Community environment program in Antigua wins US$100,000 at GEF Assembly in Canada


The Global Environment Facility has selected 23 civil society organizations as winners of its Inclusive GEF Assembly Challenge Program, a novel initiative reflecting a commitment to support and elevate community-driven climate and nature projects and the unique contributions of Indigenous Peoples, women, girls, and young people across the GEF partnership.

The winning projects were announced during the GEF Assembly, a once-every-four-year gathering of 185 countries taking place this week in Vancouver.

Each awardee will receive a grant of up to $100,000 and gain access to networking, training, and knowledge exchange opportunities through the GEF, a family of funds that finances international efforts to address biodiversity loss, pollution, and climate change.

Winning Antigua Program

Adoptacoastline, Antigua and Barbuda: Adoptacoastline’s Community Coastal Stewardship project encourages and trains local communities – with a focus on women and youth – to remove marine debris and litter and restore and protect coastal ecosystems.

Related activities include education; making, installing, and managing beach bins; planting Indigenous trees to slow coastal erosion; and protecting the nesting sites of endangered turtles and residential and migratory birds.

The winning organizations will be celebrated during the Assembly’s Partnership Forum and will share their experiences in a number of panels and sessions throughout the week, reflecting the GEF’s focus on supporting environmental action and results through a “whole of society” approach.

“Global environmental challenges affect us all, but their impacts are almost entirely locally felt. It is our privilege to celebrate and fund these locally-designed, locally-led remedies for climate resilience, coastline protection, biodiversity conservation, and more,” GEF CEO and Chairperson Carlos Manuel Rodriguez said, celebrating the winners.

“The Inclusive GEF Assembly Challenge Program is a concrete example of our focus on supporting civil society and lifting up the voices and innovations of Indigenous Peoples, women, youth, and others who have been historically under-represented in international environmental financing and policy,” Rodriguez said.

The 23 winners were chosen from nearly 600 applications, by a selection panel made up of the GEF’s CSO Network, Scientific and Technical Advisory Panel, Indigenous Peoples’ Advisory Group, and Gender Partnership, as well as youth representatives linked to international environmental conventions.

They span 26 countries including Antigua and Barbuda, Belize, Bolivia, Cameroon, China, Colombia, Costa Rica, Democratic Republic of Congo, Ecuador, Haiti, India, Kenya, Kiribati, Madagascar, Mexico, Nigeria, Peru, Sierra Leone, Somalia, South Africa, South Sudan, St. Vincent and the Grenadines, Tanzania, Thailand, Tunisia, and Uganda.

The winning initiatives include a project applying the Maasai peoples’ Indigenous knowledge for climate resilience in Tanzania; an effort to mobilize rural youth in Costa Rica to preserve biodiversity; activities to bring together women and girls to protect coastlines in Antigua and Barbuda; and a project aiming to empower marginalized and vulnerable groups in Thailand to adapt to climate change.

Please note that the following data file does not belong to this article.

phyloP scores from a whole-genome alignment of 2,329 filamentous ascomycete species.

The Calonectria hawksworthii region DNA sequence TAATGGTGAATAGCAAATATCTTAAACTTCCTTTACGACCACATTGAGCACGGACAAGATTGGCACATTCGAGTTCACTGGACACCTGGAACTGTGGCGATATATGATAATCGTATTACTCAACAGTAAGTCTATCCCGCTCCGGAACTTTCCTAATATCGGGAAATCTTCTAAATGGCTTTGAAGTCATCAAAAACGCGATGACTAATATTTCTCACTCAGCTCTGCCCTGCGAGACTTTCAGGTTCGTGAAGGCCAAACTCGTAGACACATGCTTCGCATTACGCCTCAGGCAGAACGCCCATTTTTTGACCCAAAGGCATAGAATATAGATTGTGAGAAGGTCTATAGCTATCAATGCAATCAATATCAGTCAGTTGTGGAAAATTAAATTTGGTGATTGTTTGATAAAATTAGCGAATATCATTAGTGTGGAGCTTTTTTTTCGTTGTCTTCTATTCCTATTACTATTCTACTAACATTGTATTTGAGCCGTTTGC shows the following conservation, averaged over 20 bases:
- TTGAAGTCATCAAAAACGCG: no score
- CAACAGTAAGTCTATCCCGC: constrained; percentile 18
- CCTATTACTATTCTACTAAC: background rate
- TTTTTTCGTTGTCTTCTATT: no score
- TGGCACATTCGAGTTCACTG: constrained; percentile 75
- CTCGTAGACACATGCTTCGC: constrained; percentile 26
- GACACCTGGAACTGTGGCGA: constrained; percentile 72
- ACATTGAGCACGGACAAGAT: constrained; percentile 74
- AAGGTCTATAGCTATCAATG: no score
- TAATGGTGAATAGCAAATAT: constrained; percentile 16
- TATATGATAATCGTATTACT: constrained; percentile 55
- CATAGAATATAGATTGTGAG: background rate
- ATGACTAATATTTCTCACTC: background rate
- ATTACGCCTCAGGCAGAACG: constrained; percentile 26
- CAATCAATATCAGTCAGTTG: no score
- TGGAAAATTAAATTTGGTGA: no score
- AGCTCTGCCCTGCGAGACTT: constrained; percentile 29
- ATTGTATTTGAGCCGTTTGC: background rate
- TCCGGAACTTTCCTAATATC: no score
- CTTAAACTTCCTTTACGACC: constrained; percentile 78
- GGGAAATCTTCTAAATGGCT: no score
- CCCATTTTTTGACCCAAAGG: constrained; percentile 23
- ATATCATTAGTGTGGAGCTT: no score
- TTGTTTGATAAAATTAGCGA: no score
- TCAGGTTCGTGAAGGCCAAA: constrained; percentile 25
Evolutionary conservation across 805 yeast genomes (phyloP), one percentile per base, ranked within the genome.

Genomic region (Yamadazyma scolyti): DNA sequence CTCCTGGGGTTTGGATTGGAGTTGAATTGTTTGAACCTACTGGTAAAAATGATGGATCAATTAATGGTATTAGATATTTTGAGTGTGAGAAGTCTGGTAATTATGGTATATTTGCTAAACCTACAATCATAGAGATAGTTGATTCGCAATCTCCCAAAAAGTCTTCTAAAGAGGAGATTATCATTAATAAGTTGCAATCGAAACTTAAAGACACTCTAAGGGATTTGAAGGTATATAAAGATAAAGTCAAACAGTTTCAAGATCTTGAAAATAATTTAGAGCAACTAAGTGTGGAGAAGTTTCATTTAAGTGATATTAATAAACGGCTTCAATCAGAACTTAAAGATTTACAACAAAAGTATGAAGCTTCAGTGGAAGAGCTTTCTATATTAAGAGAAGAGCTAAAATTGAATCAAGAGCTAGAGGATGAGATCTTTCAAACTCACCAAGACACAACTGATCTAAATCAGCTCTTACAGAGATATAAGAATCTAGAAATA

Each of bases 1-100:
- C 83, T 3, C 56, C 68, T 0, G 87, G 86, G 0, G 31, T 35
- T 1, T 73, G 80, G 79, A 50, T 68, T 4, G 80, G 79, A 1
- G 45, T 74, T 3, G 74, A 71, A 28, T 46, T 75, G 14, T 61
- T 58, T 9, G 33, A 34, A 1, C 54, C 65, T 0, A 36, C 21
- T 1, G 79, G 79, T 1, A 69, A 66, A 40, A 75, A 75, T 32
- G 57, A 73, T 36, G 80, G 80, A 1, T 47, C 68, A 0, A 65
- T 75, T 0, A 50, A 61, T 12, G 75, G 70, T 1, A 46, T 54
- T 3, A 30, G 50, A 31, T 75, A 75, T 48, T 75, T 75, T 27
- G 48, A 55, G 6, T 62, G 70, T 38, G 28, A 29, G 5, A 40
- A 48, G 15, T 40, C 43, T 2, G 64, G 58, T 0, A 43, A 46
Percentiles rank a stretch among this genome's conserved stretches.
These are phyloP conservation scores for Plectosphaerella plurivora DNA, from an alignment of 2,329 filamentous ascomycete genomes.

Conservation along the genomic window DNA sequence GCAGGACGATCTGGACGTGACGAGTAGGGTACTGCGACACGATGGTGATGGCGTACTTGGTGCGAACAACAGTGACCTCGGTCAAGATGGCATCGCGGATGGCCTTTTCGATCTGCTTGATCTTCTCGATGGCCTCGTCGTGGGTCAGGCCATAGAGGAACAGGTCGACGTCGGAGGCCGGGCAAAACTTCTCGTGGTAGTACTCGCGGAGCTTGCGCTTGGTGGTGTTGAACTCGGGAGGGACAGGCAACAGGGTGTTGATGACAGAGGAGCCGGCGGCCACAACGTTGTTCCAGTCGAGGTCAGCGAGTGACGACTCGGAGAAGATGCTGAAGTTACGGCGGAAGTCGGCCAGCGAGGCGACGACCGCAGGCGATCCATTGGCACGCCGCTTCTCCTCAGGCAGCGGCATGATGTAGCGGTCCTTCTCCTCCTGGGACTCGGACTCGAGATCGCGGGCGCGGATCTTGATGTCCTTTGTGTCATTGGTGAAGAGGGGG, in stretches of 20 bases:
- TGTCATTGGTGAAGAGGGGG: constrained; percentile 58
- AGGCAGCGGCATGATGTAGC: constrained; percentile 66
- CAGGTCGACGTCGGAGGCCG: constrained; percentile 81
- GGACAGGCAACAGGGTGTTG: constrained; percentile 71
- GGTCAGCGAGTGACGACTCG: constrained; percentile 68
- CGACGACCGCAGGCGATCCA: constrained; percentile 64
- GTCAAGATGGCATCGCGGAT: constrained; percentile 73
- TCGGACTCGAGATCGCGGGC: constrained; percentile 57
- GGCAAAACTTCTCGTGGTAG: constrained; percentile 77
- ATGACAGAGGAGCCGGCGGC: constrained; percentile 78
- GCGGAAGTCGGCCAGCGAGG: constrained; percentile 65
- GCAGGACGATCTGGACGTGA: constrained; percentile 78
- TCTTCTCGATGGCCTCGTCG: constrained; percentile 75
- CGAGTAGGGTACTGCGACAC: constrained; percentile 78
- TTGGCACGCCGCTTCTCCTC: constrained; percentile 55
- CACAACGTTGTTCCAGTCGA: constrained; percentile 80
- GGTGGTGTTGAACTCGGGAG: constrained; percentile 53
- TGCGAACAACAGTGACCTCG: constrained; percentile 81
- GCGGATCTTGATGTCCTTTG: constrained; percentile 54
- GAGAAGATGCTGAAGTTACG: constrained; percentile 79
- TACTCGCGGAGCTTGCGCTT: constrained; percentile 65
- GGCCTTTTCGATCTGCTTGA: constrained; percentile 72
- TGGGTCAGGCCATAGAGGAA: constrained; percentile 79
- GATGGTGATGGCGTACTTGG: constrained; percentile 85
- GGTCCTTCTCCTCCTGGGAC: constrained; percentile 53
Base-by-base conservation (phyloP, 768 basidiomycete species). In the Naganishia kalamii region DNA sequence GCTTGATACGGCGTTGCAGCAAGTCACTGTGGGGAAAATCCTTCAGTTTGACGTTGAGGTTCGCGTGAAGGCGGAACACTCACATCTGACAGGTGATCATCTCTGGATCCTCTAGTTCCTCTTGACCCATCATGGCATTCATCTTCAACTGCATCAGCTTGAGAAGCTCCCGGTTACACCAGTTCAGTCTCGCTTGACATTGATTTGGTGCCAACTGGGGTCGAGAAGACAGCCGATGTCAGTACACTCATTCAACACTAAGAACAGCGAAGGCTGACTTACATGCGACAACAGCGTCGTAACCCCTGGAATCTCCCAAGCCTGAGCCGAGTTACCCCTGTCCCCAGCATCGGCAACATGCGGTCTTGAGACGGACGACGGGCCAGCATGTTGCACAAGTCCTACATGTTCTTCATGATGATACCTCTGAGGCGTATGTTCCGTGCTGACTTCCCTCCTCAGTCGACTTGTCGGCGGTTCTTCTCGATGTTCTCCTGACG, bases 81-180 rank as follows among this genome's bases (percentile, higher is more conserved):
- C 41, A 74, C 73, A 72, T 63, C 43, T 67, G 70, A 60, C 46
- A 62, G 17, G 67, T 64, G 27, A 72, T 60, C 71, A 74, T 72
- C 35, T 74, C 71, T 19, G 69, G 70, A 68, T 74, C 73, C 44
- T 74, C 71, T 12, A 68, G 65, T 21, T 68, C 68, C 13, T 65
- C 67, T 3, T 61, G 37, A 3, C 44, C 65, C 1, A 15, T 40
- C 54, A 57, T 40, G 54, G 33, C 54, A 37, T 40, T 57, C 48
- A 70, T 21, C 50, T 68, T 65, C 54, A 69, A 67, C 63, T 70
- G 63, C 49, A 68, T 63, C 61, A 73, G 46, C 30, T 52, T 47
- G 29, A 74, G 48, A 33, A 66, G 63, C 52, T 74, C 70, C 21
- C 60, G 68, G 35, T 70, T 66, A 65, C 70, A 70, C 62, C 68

Esther Morenikeji Emmanuel of U-recycle Initiative Africa, one of the winning groups, said support from the Inclusive GEF Assembly Challenge Program would help expand the organization’s efforts to reduce plastic waste in Nigeria. “If you want to see change, you have to start small in the areas where you can have a direct impact,” she said. “It is also easy to begin taking action locally because you can see the issues so clearly.”

Tom Bui, Canada’s representative on the GEF Council, welcomed the Inclusive GEF Assembly Challenge Program as a cornerstone of the gathering in Vancouver where a record number of civil society representatives are sharing their perspectives and priorities, on the stage and at the table.

“The only way we can achieve lasting transformational change to safeguard a livable planet is by listening to each other,” he said.

“We need to embrace our differences and tap the rich diversity of views existing in all societies. This program does this by celebrating our unsung environmental heroes.”

The Inclusive GEF Assembly Challenge Program is funded by the Global Environment Facility’s two climate change adaptation funds – the Least Developed Countries Fund (LDCF) and Special Climate Change Fund (SCCF) – which have worked for more than 20 years to close financing gaps and provide targeted funding to meet the specific needs of the world’s most vulnerable countries.

It builds on the record of an earlier SCCF- and LDCF- funded initiative, the Challenge Program for Adaptation Innovation, which has provided two rounds of seed funding for innovative initiatives designed to help address the effects of the climate crisis.







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  1. Little BVI athlete McMaster went on the World stage and got Silver in the World Championship 🌎 in front of the USA top man Benjamin, now that’s how you do it. MR BENJAMIN, you may now switch your flag and come represent the the A&B, we sure need you since this is the only way for us to capture our first Olympic medal. Follow the foot steps of Ms Jasmine Camacho Quinn who’s Mom is from Puerto Rico. Jasmine is the GOAT in 100m hurdles and choose to represent her Moms homeland PR instead of the USA. MR Daryl Matthew, Chett Greene, Ministry of sport let’s get working I think Rai might be willing to give it a go if the right things are said. How about the Dominican Republic Gold and I was screaming loud for Ms Williams of Barbados who got bronze in the same race, congrats to all.

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